By: Neil Gaiman

Lovesick for the cold-hearted and beautiful Victoria Forester, young Tristran Thorn vows to do anything to win her affection-even fetch a falling star. In order to retrieve the star, Tristran must venture into the forbidden land of Faerie which the villagers of Wall are only permitted to enter once every nine years. Beyond the stone barrier that gives the village its name, the boy will learn of magical creatures and the truth in nursery rhymes. Along his adventure, he will even learn the secret of his birth and why he was always seemed to be a little…different.

Like all of Gaiman’s books, this novel had the quirky, magical charm that fans have come to expect from his writing. I’m not sure why it took me so long to notice that he seems to possess an affinity for witches, both good and bad. Maybe this interest stems from Gaiman’s love of fairy tales which often contain witches with strange powers. Maybe he simply enjoys the freedom of creating a magic system that allows powerful women to bend the world to their will. I’m uncertain, but I also enjoy stories with witches and hope that he continues to incorporate them in future works.

Gaiman’s characters, even when only introduced for a brief time, are so well-realized and captivating in each of his stories. In Stardust, the characters all have flaws including pride, greed, and arrogance which give them a greater sense of depth and relatability. Sometimes it’s even difficult to hate characters with questionable motives because Gaiman gives you their perspective also. There is no “big bad” in these stories. There are only circumstances and chance which can work out for the better or worse for any of the characters. The oddness and randomness to Gaiman’s novels are his trademarks, and I appreciate how all of the pieces of Stardust slowly come together to create a narrative that has a purpose and came full circle.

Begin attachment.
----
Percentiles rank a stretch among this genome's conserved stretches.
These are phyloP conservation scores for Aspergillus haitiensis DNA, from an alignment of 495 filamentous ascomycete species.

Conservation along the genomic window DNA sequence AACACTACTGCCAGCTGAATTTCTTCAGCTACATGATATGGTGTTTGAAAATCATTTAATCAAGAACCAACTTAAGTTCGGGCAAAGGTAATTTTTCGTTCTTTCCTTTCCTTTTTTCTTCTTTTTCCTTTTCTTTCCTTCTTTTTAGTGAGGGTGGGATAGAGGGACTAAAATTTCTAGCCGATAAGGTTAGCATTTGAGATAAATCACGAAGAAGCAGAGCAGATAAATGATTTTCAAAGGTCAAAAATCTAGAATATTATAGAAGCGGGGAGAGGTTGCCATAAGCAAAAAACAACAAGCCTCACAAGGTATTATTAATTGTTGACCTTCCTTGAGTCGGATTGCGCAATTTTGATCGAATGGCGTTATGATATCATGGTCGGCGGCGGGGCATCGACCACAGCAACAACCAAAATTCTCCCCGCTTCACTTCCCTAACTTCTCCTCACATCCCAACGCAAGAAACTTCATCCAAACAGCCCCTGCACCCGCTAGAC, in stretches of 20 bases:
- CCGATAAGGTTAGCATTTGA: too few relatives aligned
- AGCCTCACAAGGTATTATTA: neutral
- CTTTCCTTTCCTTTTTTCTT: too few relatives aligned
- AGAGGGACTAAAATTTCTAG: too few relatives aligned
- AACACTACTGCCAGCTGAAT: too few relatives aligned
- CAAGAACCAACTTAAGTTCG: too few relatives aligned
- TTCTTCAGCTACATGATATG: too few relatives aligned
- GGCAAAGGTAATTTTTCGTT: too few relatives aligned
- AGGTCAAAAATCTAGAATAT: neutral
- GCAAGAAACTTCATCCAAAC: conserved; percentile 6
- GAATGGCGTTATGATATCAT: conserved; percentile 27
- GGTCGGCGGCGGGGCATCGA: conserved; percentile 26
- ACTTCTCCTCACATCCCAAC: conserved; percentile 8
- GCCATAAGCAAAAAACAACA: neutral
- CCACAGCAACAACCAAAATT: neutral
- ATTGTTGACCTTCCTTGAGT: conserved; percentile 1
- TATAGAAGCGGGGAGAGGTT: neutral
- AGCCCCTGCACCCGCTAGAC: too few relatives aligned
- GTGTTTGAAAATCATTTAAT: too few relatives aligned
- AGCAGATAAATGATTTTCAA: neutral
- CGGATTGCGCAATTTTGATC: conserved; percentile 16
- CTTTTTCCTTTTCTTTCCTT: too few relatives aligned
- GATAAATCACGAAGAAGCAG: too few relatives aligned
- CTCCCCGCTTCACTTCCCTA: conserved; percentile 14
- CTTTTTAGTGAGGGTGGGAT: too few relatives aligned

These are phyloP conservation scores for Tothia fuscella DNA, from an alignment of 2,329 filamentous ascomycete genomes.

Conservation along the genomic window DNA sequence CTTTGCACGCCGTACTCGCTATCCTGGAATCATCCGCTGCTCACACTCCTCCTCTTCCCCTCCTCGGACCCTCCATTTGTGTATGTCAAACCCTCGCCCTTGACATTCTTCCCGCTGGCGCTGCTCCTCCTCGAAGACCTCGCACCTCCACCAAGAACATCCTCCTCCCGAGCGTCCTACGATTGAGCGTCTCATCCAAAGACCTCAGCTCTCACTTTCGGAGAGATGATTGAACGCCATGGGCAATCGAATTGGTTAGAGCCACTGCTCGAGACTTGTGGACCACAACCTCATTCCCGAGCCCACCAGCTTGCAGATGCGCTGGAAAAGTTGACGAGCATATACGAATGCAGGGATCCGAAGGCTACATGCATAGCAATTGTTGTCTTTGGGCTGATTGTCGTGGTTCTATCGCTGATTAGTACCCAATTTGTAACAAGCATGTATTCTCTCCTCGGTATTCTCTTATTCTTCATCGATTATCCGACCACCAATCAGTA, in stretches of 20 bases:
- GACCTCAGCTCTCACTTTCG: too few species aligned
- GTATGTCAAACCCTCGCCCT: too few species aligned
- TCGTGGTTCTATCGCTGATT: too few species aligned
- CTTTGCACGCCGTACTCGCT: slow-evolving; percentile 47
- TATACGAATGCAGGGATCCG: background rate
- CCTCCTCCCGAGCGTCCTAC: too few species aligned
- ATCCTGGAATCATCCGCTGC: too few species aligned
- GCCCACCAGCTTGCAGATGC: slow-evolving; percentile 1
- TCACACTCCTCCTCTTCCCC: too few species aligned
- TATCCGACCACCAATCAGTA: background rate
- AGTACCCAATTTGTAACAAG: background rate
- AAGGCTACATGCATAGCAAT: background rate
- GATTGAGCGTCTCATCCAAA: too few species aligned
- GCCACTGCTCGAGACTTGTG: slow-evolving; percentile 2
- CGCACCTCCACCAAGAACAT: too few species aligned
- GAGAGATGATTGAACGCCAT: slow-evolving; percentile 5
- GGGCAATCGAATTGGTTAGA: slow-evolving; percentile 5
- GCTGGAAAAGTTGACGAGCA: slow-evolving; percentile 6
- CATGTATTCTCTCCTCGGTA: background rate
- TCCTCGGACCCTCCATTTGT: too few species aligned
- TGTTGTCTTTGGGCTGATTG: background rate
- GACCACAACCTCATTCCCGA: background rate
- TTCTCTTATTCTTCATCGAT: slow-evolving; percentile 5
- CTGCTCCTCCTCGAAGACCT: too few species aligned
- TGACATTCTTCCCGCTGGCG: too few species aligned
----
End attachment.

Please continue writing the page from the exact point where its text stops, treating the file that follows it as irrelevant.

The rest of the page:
There are quotes from this book and scenes that I am still playing through my head over and over again. This novel is memorable, to say the least, partially because I can see some parallels between Stardust and The Ocean at the End of the Lane which was the first Neil Gaiman book I ever read. It started me on the journey to Gaiman being my favorite author and with good reason. Everything he writes is magic.

In this story, riddles are answered, and hearts are won though not always in the way you expect. Go on the journey with Tristran and the star and learn what it means to lose a heart.

Overall rating: 5

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